How Do We Solve Our Drug Problem?
I recently got into a conversation with a co-worker over the infamous El Chapo and the trafficking of illegal drugs, in general. At the beginning of the conversation, I was against El Chapo or more specifically, I was under the assumption that the best course of action would be to extradite him to America, since he has been captured in correlation with the Sean Penn interview. I mean, at face value, it makes sense right? A bad guy doing bad things should go to prison, all while halting the drug trade.
The conversation-turned-debate seemed to end with both of us believing what we went into the argument thinking, as most situations like this do, as most people want to hear themselves talk more than they want to gain a new understanding on a subject. Afterwards though, I become consumed by the idea that drugs, despite our best efforts, continue to make their way across borders and spawn new addicts each day.
After reading both sides of the argument on El Chapo, I came to this conclusion: my co-worker may be half-right. Detaining him will have no positive effect on the accessibility of drugs and the people who sell/manufacture them; in fact, it will have an adverse effect. Capturing the leader of a cartel merely gives rival cartels the incentive to overthrow their territory. This spawns attacks and bloodshed that otherwise would have been minimal in comparison. This all occurs while drug trafficking continues, barely interrupted as someone steps up in the present cartel or another gang takes its place.
So then, what do we do to stop our current drug problem if catching the 'main bad guy' is not the solution? The answer may lie in Europe; more specifically:
In 2001, Portugal did the unbelievable: they legalized all drugs. The country had been waging a war on drugs for a long time, as America has, and found that despite imprisoning drug abusers and punishing them for using, they found that the problem continued to get worse. At the time, a little over 1% of the entire population was addicted to heroin, which unsurprisingly, correlated with another growing statistic: AIDS was on the rise.
Realizing that the way they were dealing with addicts was not working, they did what any rational government would do and instead of giving the decision-making powers to other politicians with law and business degrees, they handed it over to STEM-literate scientists. The scientists went back to their labs and universities and began to really break down what made a drug abuser an 'addict'. Some of the research done involved the Vietnam War, where a large portion of our troops were using heroin while over seas. Our American government officials were afraid that when the men and women returned home from war, that they would be addicted and we would have an epidemic, however this did not happen.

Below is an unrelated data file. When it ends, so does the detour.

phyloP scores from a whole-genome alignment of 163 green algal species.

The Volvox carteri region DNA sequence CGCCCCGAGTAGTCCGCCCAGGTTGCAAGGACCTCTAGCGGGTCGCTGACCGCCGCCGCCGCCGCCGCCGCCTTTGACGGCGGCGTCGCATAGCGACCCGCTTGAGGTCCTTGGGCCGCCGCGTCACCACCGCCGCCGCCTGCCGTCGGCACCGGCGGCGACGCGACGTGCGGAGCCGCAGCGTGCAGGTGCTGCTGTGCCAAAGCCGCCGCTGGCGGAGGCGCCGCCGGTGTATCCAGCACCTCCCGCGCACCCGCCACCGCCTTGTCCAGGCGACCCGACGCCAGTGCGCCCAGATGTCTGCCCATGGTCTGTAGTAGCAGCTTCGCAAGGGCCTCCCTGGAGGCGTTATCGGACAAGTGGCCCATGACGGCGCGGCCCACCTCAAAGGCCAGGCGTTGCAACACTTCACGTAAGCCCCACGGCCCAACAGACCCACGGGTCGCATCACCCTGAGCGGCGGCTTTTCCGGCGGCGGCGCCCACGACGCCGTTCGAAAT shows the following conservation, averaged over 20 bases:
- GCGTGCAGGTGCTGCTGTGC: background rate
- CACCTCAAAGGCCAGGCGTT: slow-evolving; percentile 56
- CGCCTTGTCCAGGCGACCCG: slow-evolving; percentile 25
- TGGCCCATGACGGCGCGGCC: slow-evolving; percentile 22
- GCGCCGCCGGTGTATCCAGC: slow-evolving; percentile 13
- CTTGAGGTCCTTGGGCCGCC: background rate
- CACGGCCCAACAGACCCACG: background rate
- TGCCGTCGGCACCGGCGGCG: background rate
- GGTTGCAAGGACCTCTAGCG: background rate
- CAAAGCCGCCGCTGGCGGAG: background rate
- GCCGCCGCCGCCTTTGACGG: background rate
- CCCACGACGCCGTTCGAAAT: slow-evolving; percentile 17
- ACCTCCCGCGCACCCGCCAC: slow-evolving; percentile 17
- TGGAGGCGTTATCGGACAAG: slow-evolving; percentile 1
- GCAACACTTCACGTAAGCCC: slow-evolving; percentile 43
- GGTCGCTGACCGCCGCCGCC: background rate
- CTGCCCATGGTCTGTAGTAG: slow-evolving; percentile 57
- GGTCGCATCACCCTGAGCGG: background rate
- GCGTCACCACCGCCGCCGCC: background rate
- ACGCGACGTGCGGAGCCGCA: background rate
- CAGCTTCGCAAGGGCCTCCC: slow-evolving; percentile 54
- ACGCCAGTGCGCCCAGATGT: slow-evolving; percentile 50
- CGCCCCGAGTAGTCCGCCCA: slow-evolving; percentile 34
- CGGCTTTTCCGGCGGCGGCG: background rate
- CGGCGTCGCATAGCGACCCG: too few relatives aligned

It turns out, only 5% continued to use, while 95% stopped. With the traditional idea that drugs are hooks in our brain that create addiction, this didn't seem possible. After extensive research, the scientists returned to the government officials and told them to legalize it all. At first, this seemed contradictory to the goal, but then they explained.
They found that the reason most addicts go back to abusing after going through a program or rehab, was because of a societal disconnect. When people who are released from rehab have a caring family, loved one, or close friend to go back to, they are less likely to continue using. On top of that, like Portugal, you take the money spent on imprisoning these men and women and the allocated dollars toward the war on drugs, and redirect it to business owners.
Why Business owners? If you give that money to them and pay half of an addicts salary, the company has an incentive to give the addicts a second chance. As an added bonus, the drug abuser can go to rehab and then be given a reason to get up in the morning. It's a win/win for a pocket of money we are spending either way.
If it worked in Portugal, it can work here and everywhere else. Will this guarantee a 0% margin of users? Obviously, no, but it will work a lot better than our current plan. The drug war is a failed idea and I for one, think it's time to realize our mistake as a nation and put a stop to it.
For further information on this idea, check out Johann Hari's TED Talk on the subject: